A Suitable Legacy

Thanks to a legacy from the late Harry Eales*, a dedicated wildlife enthusiast with a passion for butterflies, Durham Wildlife Trust has created a panel to celebrate one of its most successful projects.

The new sign at Black Plantation, bought with a legacy from the late Harry Eals

The interpretation panel at the Black Plantation Nature Reserve, near Lanchester, depicts the life cycle of one of County Durham’s rarest butterflies: the small pearl-bordered fritillary. On Wednesday 5th June it was unveiled by Stuart Pudney, of Northumbrian Water.

Volunteers with Durham Wildlife Trust’s Heart of Durham Project and Butterfly Conservation members, joined (from left to right behind the sign), Stuart Pudney Northumberland Water, Dave Liddle Butterfly Conservation and Anne Porter Heart of Durham Project Officer at the unveiling
Attendees were lucky to see at least 8 small pearl-bordered fritillary butterflies flying, despite the lack of sunshine on the walk through the Black Plantation site

Between 1977 and 2004, it was calculated that one third of the English colonies of small pearl-bordered fritillary became extinct and in County Durham by 2000 there were only three known sites left. The decline has been attributed to changing climatic conditions, changes in land use and degradation of existing breeding grounds.

Durham Wildlife Trust’s Heart of Durham Project, with support and funding from Northumbrian Water, was set up in 2010 with the specific aim of reversing the decline of the charismatic butterfly. Through a collaborative approach with landowners and farmers, Butterfly Conservation and Durham Wildlife Trust, as well as the dedication of Trust volunteers, areas where the butterfly was once common have been restored through scrub removal and planting of marsh violets, the larval food source. Nine years on the project can now be hailed as a ‘re-wilding success’.

Back in 2014, Black Plantation was chosen as a site to reintroduce captive-bred small pearl-bordered fritillary butterfly caterpillars. From the initial 170 caterpillars released, today – five years on – the colony there has increased three-fold.

On a bright warm sunny day, the vivid orange of the small pearl-bordered fritillary butterfly, so called because of the series of pearl drops along the hind wing edge, is a sight to behold and has brought enthusiasts from all over the country. Today, Black Plantation is only part of the story; the small pearl-bordered fritillary butterfly is spreading across various sites in County Durham. Colonies are increasing and becoming robust and it is hoped that this will help the butterfly be more adaptable when faced with environmental challenges.

Volunteers amongst the wild flowers that have proliferated after trees and scrub were removed at Black Plantation as part of the conservation work to create habitat for the butterfly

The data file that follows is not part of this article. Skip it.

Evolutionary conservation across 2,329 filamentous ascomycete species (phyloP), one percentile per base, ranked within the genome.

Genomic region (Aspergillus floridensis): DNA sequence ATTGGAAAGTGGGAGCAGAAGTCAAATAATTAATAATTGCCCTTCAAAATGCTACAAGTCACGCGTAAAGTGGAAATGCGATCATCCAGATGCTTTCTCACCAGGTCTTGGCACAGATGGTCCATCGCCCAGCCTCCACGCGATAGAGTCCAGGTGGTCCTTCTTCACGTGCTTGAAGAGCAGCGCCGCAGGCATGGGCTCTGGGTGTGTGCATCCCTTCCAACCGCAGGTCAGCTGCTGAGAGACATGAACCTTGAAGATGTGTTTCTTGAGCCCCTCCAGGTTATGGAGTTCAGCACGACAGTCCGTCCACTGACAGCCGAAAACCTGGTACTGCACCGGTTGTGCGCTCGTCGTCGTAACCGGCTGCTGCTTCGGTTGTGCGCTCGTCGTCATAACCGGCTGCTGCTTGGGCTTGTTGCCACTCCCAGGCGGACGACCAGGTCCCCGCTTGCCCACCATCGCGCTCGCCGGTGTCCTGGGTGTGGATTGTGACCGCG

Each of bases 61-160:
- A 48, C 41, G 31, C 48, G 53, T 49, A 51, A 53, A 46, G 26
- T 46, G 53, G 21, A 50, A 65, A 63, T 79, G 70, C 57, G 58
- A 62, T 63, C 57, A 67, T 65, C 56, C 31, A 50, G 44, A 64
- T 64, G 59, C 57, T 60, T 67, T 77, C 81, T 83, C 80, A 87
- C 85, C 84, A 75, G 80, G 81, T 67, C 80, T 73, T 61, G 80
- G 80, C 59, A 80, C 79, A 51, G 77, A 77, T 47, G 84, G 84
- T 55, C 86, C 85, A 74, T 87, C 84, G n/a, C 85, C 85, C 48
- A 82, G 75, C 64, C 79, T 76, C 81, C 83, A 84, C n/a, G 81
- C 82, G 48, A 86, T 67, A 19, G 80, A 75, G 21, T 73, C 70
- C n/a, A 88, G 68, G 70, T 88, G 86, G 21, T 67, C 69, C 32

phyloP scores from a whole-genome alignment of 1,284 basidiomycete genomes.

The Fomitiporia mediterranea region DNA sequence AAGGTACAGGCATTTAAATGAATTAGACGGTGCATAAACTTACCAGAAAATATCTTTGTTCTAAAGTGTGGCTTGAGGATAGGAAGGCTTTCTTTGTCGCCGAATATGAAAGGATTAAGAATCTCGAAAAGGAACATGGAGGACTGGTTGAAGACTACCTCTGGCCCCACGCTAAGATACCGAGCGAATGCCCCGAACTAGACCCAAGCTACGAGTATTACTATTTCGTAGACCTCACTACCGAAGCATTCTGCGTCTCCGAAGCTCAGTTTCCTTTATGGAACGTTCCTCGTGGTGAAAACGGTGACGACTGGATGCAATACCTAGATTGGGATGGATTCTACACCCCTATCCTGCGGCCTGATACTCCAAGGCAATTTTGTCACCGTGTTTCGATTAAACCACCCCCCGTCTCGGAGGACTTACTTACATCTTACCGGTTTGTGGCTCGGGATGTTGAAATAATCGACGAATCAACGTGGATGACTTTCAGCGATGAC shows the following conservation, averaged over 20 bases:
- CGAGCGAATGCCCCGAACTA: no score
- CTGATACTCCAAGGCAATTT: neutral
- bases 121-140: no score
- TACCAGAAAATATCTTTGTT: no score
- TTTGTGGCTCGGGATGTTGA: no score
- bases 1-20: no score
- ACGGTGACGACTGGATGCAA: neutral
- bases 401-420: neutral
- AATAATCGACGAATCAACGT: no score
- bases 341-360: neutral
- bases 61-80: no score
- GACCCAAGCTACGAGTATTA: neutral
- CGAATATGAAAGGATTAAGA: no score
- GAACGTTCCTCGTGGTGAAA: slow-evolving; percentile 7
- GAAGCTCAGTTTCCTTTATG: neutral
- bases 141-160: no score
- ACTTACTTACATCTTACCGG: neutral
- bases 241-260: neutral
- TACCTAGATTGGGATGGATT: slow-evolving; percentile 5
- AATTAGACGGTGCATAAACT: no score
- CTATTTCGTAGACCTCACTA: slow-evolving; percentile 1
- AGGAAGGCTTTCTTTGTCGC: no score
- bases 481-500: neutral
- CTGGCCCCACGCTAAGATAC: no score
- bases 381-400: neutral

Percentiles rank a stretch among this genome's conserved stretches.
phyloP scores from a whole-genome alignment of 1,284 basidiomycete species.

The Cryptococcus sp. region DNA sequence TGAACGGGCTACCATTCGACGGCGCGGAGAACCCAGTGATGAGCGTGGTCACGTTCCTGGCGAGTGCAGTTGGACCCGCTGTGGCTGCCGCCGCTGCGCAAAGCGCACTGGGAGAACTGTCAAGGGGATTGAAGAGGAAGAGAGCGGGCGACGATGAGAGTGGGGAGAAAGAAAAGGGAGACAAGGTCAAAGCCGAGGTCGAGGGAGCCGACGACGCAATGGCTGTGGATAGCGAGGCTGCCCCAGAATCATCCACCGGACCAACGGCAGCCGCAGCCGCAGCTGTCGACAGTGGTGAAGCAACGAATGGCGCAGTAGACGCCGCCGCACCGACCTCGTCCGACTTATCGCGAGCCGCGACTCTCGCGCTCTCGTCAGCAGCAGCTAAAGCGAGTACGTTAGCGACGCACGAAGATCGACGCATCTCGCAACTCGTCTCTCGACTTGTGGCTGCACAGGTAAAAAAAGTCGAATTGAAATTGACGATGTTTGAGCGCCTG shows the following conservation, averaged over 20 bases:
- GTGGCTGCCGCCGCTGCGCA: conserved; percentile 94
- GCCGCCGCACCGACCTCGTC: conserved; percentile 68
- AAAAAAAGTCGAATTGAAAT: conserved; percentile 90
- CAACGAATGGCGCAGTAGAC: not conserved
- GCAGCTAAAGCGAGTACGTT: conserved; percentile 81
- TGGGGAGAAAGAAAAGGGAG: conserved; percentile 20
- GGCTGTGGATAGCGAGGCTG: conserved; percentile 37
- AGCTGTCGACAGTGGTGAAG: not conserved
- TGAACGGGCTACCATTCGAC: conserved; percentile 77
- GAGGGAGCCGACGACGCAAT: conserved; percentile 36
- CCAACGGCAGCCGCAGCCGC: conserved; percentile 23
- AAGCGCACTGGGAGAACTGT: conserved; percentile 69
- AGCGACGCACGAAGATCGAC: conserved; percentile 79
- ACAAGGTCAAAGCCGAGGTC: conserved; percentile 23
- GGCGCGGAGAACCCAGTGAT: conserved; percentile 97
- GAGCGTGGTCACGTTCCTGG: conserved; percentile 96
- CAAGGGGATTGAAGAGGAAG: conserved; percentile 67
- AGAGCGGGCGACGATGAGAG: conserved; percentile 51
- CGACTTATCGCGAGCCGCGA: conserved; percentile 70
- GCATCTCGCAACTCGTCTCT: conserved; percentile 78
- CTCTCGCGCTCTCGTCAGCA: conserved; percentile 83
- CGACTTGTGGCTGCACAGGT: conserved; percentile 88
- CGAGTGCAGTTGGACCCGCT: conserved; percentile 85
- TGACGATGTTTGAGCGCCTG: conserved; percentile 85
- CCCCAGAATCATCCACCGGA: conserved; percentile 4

*Harry Eales, who died in 2017 aged 74 years, played a key role in recording butterflies in County Durham, his lifelong passion and interest.

Harry was in the RAF, then qualified as a gas fitter after serving an apprenticeship and was also a member of the Police Force working in the West End of Newcastle. He was born in Newcastle upon Tyne on 28th February 1943 but lived the last years of his life in Low Westwood, near Consett. He died on December 1st 2017 at the age of 74.

Harry’s love of insects was triggered as a child by a yellow butterfly with black edges on its wings. It took flight when he approached it thinking it was a flower that his mam would like and he was hooked.

An aunt encouraged him by giving him the Observers Book of Butterflies and so began a life’s work on the subject.

Harry started with butterflies followed by dragonflies, lacewings and shield bugs. He was a self-taught entomologist and very dedicated to the subject, being very careful in his work and meticulous concerning accuracy and detail.  He did a lot of study concerning the Large Heath Butterfly. Harry also bred butterflies from caterpillars in his back yard ready for release onto their original sites.

Harry’s sister Jacky Bell said: “There was still much work that Harry wished to do including a study of bees but, sadly, it wasn’t to be. Hopefully, there will be others who will follow Harry’s example and continue the work that he so loved.”

On retiring, Harry started surveys for Northumbrian Water in 2002, after reviewing his butterfly data (originating from the 1960s) and realising that there was very little or no data on Northumbrian Water reservoirs. Harry contacted Northumbrian Water and the Northumbrian Water Conservation Team came up with a list of thirteen sites for him to survey. Harry continued to do surveys for Northumbrian Water on an annual basis for more than a decade. His reports were always very comprehensive and written in an informal style with recommendations that Northumbrian Water could implement.

 

Volunteers with the new Black Plantation Reserve sign now in place